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Phillies-Cardinals: A look back at the season series

LaRussa's Puzzling Playoff Rotation: A Smart Move?

Posted by Mike Frohwirth

Chris_Carpenter

When St. Louis Cardinals Manager Tony LaRussa announced his postseason pitching rotation, there was jubilation- among the Phillies' fanbase. As Cardinals' ace Chris Carpenter pitched in the division-clinching win on Wednesday, he will be unable to pitch until Game 3. But LaRussa also made the surprising move of holding his 2nd best starter, lefthander Jaime Garcia, until Game 4. Given that this is a five-game series, LaRussa faces the possibility of not even being able to use his #2 starter. Is this a case of LaRussa being "too smart for his own good", or has his selected pitching order actually increased his team's chances of winning the series?

Some important business, before we look at some numbers:

  • The Phillies have a sizeable starting pitching advantage over St. Louis. All LaRussa can look to do is to attempt to minimize this advantage. THERE IS NO PITCHING ORDER LARUSSA CAN USE, THAT WILL GIVE THE CARDINALS THE STARTING PITCHING ADVANTAGE.
  • There is a lot of randomness inherent in a short playoff series. The "better" team won't win every series, in fact the "better" team might win the series just 55-65% of the time.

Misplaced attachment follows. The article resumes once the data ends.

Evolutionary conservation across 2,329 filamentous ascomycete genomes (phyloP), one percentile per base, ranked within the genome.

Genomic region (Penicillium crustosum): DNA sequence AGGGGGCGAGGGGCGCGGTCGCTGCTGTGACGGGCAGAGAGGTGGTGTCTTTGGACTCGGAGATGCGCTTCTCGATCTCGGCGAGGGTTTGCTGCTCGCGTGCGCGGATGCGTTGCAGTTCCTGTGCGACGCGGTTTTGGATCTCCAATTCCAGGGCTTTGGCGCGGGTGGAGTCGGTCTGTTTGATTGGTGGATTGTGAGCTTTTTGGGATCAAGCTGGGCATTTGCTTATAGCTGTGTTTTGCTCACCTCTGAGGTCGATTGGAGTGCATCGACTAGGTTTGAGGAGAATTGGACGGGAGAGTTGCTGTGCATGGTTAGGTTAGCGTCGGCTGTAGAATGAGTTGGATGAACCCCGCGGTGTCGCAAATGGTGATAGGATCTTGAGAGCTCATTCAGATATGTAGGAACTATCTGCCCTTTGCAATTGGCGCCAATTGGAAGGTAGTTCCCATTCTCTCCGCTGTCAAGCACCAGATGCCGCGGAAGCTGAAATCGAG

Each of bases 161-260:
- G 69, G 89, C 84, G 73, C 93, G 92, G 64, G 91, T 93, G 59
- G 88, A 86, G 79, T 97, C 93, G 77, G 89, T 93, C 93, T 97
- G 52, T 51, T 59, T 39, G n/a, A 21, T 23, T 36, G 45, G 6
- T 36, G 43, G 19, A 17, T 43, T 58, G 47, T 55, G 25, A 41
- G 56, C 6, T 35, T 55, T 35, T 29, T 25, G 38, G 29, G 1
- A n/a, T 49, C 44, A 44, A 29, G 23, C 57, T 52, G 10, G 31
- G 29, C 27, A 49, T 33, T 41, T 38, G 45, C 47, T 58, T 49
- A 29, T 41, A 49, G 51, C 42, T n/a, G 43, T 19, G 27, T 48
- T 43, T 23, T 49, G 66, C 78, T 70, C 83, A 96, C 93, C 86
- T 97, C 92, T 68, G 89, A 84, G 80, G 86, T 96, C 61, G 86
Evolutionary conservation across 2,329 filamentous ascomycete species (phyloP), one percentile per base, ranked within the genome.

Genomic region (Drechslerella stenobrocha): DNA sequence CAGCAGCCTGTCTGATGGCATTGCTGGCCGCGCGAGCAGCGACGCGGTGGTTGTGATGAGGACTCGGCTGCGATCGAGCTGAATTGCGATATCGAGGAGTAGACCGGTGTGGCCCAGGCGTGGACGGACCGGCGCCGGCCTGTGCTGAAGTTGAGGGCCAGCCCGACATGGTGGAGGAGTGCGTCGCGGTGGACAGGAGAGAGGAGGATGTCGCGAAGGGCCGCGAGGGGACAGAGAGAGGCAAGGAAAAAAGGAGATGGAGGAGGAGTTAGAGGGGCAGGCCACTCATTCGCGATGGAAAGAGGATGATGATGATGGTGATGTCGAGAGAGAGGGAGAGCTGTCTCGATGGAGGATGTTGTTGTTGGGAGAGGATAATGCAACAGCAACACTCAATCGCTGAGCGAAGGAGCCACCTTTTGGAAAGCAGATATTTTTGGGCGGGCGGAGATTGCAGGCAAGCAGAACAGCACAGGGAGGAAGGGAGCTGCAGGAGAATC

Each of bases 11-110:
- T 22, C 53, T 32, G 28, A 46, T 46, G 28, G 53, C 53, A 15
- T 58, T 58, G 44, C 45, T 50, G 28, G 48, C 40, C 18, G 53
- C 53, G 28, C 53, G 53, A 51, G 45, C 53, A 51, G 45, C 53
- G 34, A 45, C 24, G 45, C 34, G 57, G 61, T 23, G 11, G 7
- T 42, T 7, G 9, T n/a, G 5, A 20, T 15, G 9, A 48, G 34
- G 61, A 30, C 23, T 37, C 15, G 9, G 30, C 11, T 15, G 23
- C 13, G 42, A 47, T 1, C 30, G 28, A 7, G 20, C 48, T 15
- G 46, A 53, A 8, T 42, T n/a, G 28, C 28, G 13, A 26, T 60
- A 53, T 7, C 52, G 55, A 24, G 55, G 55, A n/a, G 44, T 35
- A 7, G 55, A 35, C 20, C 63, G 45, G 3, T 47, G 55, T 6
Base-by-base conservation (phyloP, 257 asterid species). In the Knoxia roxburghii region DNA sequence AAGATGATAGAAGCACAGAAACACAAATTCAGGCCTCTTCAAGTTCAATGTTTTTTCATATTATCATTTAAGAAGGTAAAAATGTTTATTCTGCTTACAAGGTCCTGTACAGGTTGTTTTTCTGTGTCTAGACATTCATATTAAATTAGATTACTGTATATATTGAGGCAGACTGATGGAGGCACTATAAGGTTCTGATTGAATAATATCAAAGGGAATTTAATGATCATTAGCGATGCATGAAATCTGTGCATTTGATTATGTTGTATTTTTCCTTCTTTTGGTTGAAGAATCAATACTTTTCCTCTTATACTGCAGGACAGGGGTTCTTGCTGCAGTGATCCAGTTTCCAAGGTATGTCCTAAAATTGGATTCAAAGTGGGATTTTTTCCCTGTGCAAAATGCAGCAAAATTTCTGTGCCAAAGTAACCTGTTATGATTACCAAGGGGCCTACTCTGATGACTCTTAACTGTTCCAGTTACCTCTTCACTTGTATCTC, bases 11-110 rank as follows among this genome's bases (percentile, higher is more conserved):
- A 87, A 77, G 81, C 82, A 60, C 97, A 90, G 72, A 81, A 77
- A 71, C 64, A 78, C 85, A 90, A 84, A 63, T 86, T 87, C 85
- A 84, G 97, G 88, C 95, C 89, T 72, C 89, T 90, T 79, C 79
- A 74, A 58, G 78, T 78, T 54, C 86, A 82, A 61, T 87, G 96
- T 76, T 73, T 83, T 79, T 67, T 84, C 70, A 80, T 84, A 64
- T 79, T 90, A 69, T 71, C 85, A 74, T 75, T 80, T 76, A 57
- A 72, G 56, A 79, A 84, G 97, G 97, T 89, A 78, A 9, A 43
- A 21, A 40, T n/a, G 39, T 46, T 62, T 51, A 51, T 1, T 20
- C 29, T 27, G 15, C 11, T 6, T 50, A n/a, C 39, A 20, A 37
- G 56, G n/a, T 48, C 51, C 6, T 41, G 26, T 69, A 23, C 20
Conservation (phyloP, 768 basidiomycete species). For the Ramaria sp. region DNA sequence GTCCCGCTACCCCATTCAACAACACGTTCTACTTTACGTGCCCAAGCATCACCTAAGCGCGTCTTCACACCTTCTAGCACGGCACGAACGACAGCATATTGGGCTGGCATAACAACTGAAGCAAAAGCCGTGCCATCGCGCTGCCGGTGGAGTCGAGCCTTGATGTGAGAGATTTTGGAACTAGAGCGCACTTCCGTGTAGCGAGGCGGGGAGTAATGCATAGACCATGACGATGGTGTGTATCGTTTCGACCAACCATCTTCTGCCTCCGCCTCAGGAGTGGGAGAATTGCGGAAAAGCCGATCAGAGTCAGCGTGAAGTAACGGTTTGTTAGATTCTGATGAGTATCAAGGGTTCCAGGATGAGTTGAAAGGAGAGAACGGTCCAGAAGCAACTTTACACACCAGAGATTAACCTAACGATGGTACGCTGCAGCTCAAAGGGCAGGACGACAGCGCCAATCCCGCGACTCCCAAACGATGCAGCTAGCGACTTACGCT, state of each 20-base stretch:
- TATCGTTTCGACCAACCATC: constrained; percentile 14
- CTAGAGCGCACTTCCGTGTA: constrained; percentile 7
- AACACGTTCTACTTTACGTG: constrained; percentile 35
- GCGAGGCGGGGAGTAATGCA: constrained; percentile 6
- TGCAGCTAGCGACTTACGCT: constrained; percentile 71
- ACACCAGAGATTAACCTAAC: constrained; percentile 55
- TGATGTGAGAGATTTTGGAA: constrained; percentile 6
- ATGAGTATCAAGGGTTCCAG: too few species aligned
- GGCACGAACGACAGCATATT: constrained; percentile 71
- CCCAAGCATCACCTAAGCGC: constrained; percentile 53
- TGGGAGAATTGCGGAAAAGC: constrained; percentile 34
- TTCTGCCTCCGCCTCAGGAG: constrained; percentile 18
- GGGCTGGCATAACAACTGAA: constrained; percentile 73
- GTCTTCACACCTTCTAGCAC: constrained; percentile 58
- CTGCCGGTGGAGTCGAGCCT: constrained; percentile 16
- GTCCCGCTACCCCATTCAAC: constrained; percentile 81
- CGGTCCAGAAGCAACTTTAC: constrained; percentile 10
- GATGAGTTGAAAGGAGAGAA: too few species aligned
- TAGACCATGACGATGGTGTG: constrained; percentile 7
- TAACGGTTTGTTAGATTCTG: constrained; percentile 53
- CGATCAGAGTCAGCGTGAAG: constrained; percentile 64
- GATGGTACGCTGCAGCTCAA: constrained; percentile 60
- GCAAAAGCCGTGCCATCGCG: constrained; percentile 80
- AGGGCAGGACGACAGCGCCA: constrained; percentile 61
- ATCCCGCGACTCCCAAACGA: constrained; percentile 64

• If the Cards win the series, it doesn't "prove" that LaRussa chose the right pitching order. Likewise, if the Cards lose the series, it doesn't necessarily mean LaRussa's pitching order was poorly-chosen.

Let's look at the Cards' "ideal" pitching rotation (The order that pitches the "best" available pitchers (no short-rest starts) as soon as possible, and as often as possible.):

"Ideal" Rotation

Game 1: Halladay v. Lohse at PHI Guesstimated STL Win Probability: 35%

Game 2: Lee v. Garcia at PHI Guesstimated STL Win Probability: 40%

Game 3: Hamels v. Carpenter at STL Guesstimated STL Win Probability: 55%

Game 4: Oswalt v. Jackson at STL Guesstimated STL Win Probability: 55%

Game 5: Halladay v. Garcia at PHI Guesstimated STL Win Probability: 40%

So, what's the probability that the Cardinals win at least three of these games? Well, it's easier to figure out the probability that the Phillies win two games or less, so let's calculate that probability.

P (Two PHI wins or less)= P (Zero PHI wins) + P (One PHI Win) + P (Two PHI Wins)

P (Zero PHI wins)= P(Loss, Loss, Loss)= (.35)(.40)(.55)= .077, or 7.7%

P (One PHI win)= P(Win, Loss, Loss, Loss) + P (Loss, Win, Loss, Loss) + P (Loss, Loss, Win, Loss)

=(.65)(.40)(.55)(.55) + (.35)(.60)(.55)(.55) + (.35)(.40)(.45)(.55)

=.079 + .064 + .035= .178, or 17.8%

P (Two PHI wins) = P (WWLLL) + P (WLWLL) + P (LWWLL) + P (LLWWL)

=.047 + .026 + .025 + .011= .109, or 10.9%

So, the P (STL wins series, with "ideal" rotation)= .077 + .178 + .109 = .364, or 36.4%

We've determined that the "ideal" rotation gives St. Louis a 36.4% chance of winning the series. Are they better off with the pitching rotation LaRussa has chosen?

Selected Rotation:

Game 1: Halladay v. Lohse at PHI Guesstimated STL Win Probability: 35%

Game 2: Lee v. Jackson at PHI Guesstimated STL Win Probability: 35%